Is it Time to Ditch Fuji Film Simulations? We Review Dehancer Film Emulator

Fujifilm is widely considered the king of film simulations and for good reason. Anyone who has owned a Fuji camera over the last decade appreciates the variety of great movie recipes that can be created in camera and no doubt has their own simulations that they love to use. But is there a better way to give your photos a vintage look? In this Dehancer Film Emulator review, we will find out.

What is the Dehancer?

Dehancer Film Emulator is a plug-in that works with a variety of film and video editing programs, including Photoshop, Lightroom, Capture One, Affinity Photo, and DaVinci Resolve. It gives the user the ability to quickly and easily apply dozens of different film emulations to their photos, and includes many classic film positives and negatives from companies such as Kodak, Fuji, Agfa, Ilford, etc. In this review, I’ll focus on using Dehancer for still photo editing, and for complete transparency, I’ll mention that Dehancer contacted me and asked for this review. However, they had no influence on the content or my conclusions and will see this review along with the rest of the Fstoppers community.

User interface

Dehancer’s user interface is extremely simple and easy to navigate. Once the plugin is installed in your favorite program (I used Capture One for all the photos in this review), it’s as simple as right-clicking the photo, selecting “Edit With” and choosing Dehancer. The Dehancer window will open automatically and give you the option to apply your favorite emulation and many other adjustments. The interface is very well laid out and it is easy to preview many emulations as you edit your photo. On the left side of the window, there is a grid of thumbnail previews showing the effects of each film simulation, and clicking on a thumbnail will apply the simulation to your photo. Previewing different emulations is quick and easy.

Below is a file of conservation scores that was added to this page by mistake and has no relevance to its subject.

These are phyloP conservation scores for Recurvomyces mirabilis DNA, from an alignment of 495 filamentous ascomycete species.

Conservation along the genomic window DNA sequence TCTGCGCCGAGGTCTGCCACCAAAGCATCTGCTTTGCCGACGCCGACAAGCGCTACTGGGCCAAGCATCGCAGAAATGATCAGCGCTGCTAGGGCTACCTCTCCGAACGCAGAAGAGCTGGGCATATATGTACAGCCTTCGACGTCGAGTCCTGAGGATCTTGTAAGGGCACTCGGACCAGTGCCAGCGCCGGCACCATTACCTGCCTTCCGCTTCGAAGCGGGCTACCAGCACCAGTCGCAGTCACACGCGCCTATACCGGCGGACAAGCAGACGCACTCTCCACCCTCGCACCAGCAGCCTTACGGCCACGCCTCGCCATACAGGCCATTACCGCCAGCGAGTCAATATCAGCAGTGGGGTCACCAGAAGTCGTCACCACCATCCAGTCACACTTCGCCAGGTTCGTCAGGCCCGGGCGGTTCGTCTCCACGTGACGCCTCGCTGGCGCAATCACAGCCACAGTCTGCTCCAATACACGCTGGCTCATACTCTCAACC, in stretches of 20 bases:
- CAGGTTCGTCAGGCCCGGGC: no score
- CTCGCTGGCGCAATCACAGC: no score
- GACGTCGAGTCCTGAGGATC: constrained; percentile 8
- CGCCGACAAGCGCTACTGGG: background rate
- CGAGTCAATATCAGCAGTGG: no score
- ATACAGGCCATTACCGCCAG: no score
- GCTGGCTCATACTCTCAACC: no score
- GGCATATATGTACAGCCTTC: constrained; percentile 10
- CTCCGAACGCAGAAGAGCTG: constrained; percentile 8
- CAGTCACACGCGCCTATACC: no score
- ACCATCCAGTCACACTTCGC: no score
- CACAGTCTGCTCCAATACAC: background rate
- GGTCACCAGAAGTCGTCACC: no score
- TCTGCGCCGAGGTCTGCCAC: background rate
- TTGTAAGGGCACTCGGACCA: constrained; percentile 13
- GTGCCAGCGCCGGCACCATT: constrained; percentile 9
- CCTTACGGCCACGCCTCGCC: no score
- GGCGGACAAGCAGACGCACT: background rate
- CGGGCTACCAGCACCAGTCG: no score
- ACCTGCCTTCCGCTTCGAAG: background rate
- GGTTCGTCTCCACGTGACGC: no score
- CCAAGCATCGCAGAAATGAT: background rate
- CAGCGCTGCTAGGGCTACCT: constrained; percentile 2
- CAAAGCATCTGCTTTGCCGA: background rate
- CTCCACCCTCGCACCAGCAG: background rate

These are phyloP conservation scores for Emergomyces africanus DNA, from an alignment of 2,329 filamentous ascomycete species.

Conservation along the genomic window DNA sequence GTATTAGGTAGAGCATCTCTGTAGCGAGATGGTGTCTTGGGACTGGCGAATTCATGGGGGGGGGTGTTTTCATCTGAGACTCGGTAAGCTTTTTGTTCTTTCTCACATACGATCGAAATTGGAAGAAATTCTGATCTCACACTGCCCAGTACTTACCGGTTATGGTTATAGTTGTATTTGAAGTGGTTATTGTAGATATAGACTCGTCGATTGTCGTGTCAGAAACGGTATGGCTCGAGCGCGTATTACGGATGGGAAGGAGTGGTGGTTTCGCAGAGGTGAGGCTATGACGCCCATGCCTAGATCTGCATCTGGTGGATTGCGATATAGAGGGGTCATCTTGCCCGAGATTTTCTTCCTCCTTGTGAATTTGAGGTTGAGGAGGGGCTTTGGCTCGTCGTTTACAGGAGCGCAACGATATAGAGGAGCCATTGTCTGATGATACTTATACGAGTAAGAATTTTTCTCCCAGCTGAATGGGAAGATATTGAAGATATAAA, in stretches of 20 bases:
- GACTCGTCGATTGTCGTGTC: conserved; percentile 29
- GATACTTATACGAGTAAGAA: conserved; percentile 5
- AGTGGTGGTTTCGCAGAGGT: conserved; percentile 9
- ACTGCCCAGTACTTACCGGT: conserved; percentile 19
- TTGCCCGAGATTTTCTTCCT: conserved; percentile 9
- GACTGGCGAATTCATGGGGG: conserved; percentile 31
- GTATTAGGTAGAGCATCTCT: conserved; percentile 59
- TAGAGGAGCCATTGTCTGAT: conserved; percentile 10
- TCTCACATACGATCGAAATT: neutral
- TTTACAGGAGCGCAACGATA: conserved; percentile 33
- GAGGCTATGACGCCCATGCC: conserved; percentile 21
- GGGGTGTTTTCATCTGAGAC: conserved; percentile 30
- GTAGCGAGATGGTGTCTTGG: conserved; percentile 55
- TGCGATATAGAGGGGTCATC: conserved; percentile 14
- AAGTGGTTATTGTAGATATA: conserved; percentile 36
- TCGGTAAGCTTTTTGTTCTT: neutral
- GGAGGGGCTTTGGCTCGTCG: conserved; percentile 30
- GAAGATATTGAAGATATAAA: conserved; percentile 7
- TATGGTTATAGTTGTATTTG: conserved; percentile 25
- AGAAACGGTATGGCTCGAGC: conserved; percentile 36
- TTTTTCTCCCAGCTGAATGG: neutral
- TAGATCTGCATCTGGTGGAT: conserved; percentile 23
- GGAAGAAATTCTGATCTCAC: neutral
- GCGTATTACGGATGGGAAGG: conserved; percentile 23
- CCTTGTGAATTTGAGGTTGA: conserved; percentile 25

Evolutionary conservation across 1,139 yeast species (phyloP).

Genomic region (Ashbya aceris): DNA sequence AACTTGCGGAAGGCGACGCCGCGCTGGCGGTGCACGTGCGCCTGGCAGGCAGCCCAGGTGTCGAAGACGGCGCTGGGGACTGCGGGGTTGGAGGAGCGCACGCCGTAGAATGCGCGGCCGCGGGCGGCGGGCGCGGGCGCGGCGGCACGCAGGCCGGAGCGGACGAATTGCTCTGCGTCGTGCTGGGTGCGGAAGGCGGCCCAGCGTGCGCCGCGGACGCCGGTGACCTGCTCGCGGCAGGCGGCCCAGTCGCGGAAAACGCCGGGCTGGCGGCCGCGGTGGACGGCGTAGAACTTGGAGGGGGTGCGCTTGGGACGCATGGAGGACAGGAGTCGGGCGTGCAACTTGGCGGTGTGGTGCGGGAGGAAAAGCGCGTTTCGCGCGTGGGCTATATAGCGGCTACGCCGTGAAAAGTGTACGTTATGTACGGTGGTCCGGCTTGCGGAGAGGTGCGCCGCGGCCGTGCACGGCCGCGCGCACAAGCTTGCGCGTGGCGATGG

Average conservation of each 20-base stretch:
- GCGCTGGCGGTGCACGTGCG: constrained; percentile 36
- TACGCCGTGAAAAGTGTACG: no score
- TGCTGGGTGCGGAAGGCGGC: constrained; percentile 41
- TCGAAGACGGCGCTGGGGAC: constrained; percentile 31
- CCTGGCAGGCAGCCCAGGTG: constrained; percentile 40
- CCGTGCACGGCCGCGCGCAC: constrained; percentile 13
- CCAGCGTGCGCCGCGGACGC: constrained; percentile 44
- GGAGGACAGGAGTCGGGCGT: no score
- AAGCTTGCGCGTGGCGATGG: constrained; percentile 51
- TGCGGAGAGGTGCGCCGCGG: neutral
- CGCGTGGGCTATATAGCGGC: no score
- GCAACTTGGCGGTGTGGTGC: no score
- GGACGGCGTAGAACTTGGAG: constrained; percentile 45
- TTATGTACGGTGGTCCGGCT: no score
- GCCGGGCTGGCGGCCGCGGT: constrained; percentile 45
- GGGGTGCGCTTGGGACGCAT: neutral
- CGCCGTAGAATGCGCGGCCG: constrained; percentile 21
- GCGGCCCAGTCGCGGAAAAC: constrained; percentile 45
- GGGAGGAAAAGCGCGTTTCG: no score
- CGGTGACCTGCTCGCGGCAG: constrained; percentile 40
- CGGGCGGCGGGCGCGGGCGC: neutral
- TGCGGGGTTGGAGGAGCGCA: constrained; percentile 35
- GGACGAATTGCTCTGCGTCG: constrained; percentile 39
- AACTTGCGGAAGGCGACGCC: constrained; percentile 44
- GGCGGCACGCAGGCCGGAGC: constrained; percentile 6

On the right side of the window, there are more tools that let you fine-tune your look with options like color temperature, black point, halo, bloom, vignette, and more. One of my favorite options is the “Film Grain” menu, which allows the user to apply grain to an image with a variety of ways to refine the look. Grain can be applied as a positive or negative film, which provides even more options for refinement since the grain of positive film is much more subtle. Users also have the option of creating a list of favorite presets, which is much easier than searching through the entire library of over sixty.

However, there are a few things missing from the dialog window. There’s no histogram, which would be a huge plus, and no ability to adjust basic settings like exposure, shadows, highlights, contrast, etc. For this reason, I found myself making basic exposure adjustments in Capture One before opening the file in Dehancer, and while that’s not a major issue, it would be easier to adjust those settings directly. in the plugin, even though it is technically a plugin.

Real world test